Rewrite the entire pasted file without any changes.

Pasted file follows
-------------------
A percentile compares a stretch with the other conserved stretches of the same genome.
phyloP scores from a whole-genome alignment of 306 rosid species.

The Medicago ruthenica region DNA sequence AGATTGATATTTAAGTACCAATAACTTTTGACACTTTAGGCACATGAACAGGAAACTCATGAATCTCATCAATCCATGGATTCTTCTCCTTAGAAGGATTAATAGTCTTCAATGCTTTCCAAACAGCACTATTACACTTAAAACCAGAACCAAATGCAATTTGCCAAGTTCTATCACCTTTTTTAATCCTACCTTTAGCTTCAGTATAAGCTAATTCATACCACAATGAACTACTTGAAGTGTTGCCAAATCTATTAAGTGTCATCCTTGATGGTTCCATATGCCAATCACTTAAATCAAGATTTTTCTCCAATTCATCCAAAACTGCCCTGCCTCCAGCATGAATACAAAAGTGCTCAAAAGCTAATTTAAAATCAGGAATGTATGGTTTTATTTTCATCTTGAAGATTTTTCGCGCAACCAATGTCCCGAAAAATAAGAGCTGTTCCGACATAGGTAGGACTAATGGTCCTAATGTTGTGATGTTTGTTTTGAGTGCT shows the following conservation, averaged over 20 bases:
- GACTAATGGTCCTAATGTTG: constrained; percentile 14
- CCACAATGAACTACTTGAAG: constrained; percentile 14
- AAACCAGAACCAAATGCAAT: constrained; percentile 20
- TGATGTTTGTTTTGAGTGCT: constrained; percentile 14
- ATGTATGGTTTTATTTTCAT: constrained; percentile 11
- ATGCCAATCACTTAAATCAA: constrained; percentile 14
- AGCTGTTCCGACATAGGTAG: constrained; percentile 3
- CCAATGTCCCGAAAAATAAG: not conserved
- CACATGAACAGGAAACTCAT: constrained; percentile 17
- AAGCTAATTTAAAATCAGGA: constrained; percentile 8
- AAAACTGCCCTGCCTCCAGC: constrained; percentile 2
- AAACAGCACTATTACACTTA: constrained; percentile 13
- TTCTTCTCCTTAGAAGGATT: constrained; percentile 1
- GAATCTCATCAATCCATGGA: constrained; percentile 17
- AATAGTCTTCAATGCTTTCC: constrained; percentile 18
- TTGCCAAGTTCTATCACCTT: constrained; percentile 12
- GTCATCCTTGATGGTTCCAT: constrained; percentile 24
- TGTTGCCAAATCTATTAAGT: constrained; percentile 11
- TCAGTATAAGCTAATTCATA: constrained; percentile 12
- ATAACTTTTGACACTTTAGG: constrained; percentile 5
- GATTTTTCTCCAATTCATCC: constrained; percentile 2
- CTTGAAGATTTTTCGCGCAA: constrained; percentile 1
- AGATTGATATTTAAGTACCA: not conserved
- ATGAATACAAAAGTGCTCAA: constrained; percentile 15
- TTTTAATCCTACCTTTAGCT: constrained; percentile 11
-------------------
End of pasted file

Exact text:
A percentile compares a stretch with the other conserved stretches of the same genome.
phyloP scores from a whole-genome alignment of 306 rosid species.

The Medicago ruthenica region DNA sequence AGATTGATATTTAAGTACCAATAACTTTTGACACTTTAGGCACATGAACAGGAAACTCATGAATCTCATCAATCCATGGATTCTTCTCCTTAGAAGGATTAATAGTCTTCAATGCTTTCCAAACAGCACTATTACACTTAAAACCAGAACCAAATGCAATTTGCCAAGTTCTATCACCTTTTTTAATCCTACCTTTAGCTTCAGTATAAGCTAATTCATACCACAATGAACTACTTGAAGTGTTGCCAAATCTATTAAGTGTCATCCTTGATGGTTCCATATGCCAATCACTTAAATCAAGATTTTTCTCCAATTCATCCAAAACTGCCCTGCCTCCAGCATGAATACAAAAGTGCTCAAAAGCTAATTTAAAATCAGGAATGTATGGTTTTATTTTCATCTTGAAGATTTTTCGCGCAACCAATGTCCCGAAAAATAAGAGCTGTTCCGACATAGGTAGGACTAATGGTCCTAATGTTGTGATGTTTGTTTTGAGTGCT shows the following conservation, averaged over 20 bases:
- GACTAATGGTCCTAATGTTG: constrained; percentile 14
- CCACAATGAACTACTTGAAG: constrained; percentile 14
- AAACCAGAACCAAATGCAAT: constrained; percentile 20
- TGATGTTTGTTTTGAGTGCT: constrained; percentile 14
- ATGTATGGTTTTATTTTCAT: constrained; percentile 11
- ATGCCAATCACTTAAATCAA: constrained; percentile 14
- AGCTGTTCCGACATAGGTAG: constrained; percentile 3
- CCAATGTCCCGAAAAATAAG: not conserved
- CACATGAACAGGAAACTCAT: constrained; percentile 17
- AAGCTAATTTAAAATCAGGA: constrained; percentile 8
- AAAACTGCCCTGCCTCCAGC: constrained; percentile 2
- AAACAGCACTATTACACTTA: constrained; percentile 13
- TTCTTCTCCTTAGAAGGATT: constrained; percentile 1
- GAATCTCATCAATCCATGGA: constrained; percentile 17
- AATAGTCTTCAATGCTTTCC: constrained; percentile 18
- TTGCCAAGTTCTATCACCTT: constrained; percentile 12
- GTCATCCTTGATGGTTCCAT: constrained; percentile 24
- TGTTGCCAAATCTATTAAGT: constrained; percentile 11
- TCAGTATAAGCTAATTCATA: constrained; percentile 12
- ATAACTTTTGACACTTTAGG: constrained; percentile 5
- GATTTTTCTCCAATTCATCC: constrained; percentile 2
- CTTGAAGATTTTTCGCGCAA: constrained; percentile 1
- AGATTGATATTTAAGTACCA: not conserved
- ATGAATACAAAAGTGCTCAA: constrained; percentile 15
- TTTTAATCCTACCTTTAGCT: constrained; percentile 11